Very interesting debate in the House of Lords yesterday, on Lord Baker’s bill calling for English votes on English laws.
Several speakers argued that there is no real constitutional issue because Westminster still retains the ultimate right to legislate for Scotland.
"Our national Parliament is sovereign in all matters. If it is to continue to remain at the heart of our union, all its members must be able to consider any matter before Parliament." Lord Falconer
However, it is not at all clear that this is in fact the position in Scottish Constitutional law. Certainly a famous judgement by Lord Cooper in 1953 argued otherwise.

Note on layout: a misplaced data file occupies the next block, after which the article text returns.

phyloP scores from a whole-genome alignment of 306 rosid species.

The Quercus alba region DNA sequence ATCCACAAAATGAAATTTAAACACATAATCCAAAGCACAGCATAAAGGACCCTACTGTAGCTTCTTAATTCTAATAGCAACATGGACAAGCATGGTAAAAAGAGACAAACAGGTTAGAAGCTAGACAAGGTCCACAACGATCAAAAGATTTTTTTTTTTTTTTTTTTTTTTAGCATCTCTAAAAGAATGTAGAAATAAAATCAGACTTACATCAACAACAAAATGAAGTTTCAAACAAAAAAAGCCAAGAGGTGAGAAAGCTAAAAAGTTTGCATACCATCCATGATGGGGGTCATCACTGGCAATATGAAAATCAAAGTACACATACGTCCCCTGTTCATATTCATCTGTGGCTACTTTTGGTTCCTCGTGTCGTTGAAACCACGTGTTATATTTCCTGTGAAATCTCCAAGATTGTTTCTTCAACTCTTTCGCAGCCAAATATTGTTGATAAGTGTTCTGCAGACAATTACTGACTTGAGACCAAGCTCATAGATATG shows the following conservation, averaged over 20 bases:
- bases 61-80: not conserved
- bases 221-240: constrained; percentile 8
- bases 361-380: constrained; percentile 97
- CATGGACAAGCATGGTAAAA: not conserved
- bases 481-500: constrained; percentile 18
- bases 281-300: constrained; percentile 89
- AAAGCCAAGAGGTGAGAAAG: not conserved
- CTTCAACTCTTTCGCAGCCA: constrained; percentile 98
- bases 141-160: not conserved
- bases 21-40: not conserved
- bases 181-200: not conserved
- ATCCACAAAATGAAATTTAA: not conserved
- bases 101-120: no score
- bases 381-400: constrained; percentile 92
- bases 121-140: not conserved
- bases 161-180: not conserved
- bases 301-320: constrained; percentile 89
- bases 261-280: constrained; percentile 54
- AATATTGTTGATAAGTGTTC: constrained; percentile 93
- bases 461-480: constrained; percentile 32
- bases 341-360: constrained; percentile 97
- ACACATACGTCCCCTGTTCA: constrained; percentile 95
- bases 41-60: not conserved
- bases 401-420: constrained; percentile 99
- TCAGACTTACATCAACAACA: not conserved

"The principle of the unlimited sovereignty of Parliament is a distinctively English principle which has no counterpart in Scottish constitutional law. It derives its origin from Coke and Blackstone, and was widely popularised during the nineteenth century by Bagehot and Dicey, the latter having stated the doctrine in its classic form in his Law of the Constitution. Considering that the Union legislation extinguished the Parliaments of Scotland and England and replaced them by a new Parliament, I have difficulty in seeing why it should have been supposed that the new Parliament of Great Britain must inherit all the peculiar characteristics of the English Parliament but none of the Scottish Parliament, as if all that happened in 1707 was that Scottish representatives were admitted to the Parliament of England. That is not what was done." (McCormack v. Lord Advocate, via Wikipedia)